Latest Mississippi River Delta news: Dec. 1, 2015

12.01.2015 | In Latest News, Uncategorized

Anadarko Ordered to Pay $159.5 Million for 2010 Gulf Spill
By Margaret Cronin Fisk and Laurel Brubaker Calkins, Bloomberg. Nov. 30, 2015.
“Anadarko Petroleum Corp. was ordered to pay almost $160 million for its role as part-owner of the doomed Gulf of Mexico well that in 2010 caused the biggest offshore oil spill in U.S. history…” (read more).

Mayors on a mission to Paris to save Mississippi River
Op-ed by Roy D. Buol, The Des Moines Register. Nov. 30, 2015.
“In the wake of recent terror attacks that devastated Paris, we want to affirm that we stand with the people of that great city. Paris is a river city, and whether you are on the Mississippi or the Seine, we are all connected through our freedoms. Winston Churchill once compared democracy to the Mississippi River, describing liberty as a force that charges on relentlessly like the Mississippi does through our country. We are now more motivated than ever to be in Paris and show our solidarity; we go, however, with a broader mission…” (read more).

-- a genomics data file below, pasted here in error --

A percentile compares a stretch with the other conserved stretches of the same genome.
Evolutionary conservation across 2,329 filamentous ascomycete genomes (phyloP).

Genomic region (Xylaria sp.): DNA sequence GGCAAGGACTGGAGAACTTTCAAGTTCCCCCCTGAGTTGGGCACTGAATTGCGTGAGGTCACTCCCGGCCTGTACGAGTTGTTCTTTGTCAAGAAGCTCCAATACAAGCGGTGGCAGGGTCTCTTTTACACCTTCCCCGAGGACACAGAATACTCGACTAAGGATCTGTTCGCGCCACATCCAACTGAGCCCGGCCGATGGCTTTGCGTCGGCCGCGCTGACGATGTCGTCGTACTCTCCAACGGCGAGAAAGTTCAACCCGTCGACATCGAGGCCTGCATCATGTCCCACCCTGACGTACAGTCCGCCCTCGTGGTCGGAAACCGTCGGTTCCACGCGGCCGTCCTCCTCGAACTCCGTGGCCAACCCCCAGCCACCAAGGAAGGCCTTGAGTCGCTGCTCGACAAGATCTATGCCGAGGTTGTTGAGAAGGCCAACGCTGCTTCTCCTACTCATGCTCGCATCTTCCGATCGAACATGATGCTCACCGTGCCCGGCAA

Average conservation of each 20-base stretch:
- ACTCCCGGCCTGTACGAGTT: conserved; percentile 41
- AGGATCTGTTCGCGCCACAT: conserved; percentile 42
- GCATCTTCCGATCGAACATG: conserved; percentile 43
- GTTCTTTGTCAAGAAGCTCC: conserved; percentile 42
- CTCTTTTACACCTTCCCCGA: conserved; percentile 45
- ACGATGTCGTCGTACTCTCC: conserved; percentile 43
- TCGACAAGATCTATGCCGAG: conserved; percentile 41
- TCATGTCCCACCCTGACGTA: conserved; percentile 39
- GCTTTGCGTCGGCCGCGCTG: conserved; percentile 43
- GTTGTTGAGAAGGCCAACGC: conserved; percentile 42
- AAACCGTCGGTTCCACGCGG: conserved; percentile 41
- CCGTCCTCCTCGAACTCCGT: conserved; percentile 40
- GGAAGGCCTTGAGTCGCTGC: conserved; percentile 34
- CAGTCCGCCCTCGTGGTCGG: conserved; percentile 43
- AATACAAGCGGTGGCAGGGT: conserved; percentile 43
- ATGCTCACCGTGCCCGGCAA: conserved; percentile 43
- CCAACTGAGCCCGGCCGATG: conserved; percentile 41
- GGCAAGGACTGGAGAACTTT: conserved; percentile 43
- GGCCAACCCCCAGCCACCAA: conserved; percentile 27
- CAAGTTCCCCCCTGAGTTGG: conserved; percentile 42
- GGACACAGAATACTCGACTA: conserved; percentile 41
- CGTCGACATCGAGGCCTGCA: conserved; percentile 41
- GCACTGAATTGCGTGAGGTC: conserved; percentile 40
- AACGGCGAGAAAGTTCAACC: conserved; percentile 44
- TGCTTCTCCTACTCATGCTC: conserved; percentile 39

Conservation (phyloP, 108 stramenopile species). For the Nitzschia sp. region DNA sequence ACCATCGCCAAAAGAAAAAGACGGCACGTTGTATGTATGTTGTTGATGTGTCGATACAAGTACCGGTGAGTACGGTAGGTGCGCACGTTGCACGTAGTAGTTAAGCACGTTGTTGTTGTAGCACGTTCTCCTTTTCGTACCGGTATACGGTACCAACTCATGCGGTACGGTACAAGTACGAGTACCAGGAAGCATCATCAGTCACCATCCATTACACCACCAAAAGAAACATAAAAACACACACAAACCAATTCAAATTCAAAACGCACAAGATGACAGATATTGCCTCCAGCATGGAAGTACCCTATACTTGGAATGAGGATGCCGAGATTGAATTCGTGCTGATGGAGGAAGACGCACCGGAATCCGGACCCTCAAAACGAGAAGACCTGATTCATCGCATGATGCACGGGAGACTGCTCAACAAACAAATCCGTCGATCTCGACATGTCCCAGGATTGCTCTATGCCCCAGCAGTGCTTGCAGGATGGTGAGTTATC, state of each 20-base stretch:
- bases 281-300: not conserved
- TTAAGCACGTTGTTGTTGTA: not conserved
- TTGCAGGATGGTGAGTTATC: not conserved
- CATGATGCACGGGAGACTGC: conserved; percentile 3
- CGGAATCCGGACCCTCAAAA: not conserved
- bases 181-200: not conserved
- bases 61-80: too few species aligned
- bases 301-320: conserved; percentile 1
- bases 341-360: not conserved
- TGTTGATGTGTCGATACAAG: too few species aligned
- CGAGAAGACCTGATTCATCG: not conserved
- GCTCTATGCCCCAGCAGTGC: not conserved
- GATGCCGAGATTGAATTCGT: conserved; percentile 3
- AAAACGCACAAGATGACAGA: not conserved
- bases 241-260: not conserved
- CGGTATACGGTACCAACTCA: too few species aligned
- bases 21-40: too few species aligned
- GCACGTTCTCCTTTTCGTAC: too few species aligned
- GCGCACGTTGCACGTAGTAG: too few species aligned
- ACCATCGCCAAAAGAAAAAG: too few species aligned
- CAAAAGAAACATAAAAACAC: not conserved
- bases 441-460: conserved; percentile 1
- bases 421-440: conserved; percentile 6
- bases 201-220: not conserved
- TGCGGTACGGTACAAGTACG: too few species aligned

Whew! Louisiana escapes another hurricane season without storm striking coastline
By Amy Wold, The Advocate. Nov. 29, 2015.
“Monday is the last day of the 2015 hurricane season — a season that saw only one storm in the Gulf of Mexico, the relatively short-lived Tropical Storm Bill that made landfall in Texas shortly after forming…” (read more).

2015 hurricane season, below average, ending quietly
By Mark Schleifstein, The Times-Picayune. Nov. 30, 2015.
“The 2015 Atlantic hurricane season ends quietly on Monday (Nov. 30), marking the second straight year with a below-average number of named storms. Credit a record-breaking warm-water El Nino in the Pacific and a variety of other climate conditions for the relatively inactive season, say climate scientists at Louisiana State University and Colorado State University…” (read more).

The Startup That’s Restoring Louisiana’s Coast
By Craig Guillot, CityLab. Dec. 1, 2015.
“In its ongoing battle against coastal erosion, Louisiana is looking for all the help it can get—including from the husband-wife research team of Gary Shaffer and Demetra Kandalepas. The couple has found a way to restore wetlands by planting trees in an innovative pod and nourishing them with wastewater…” (read more).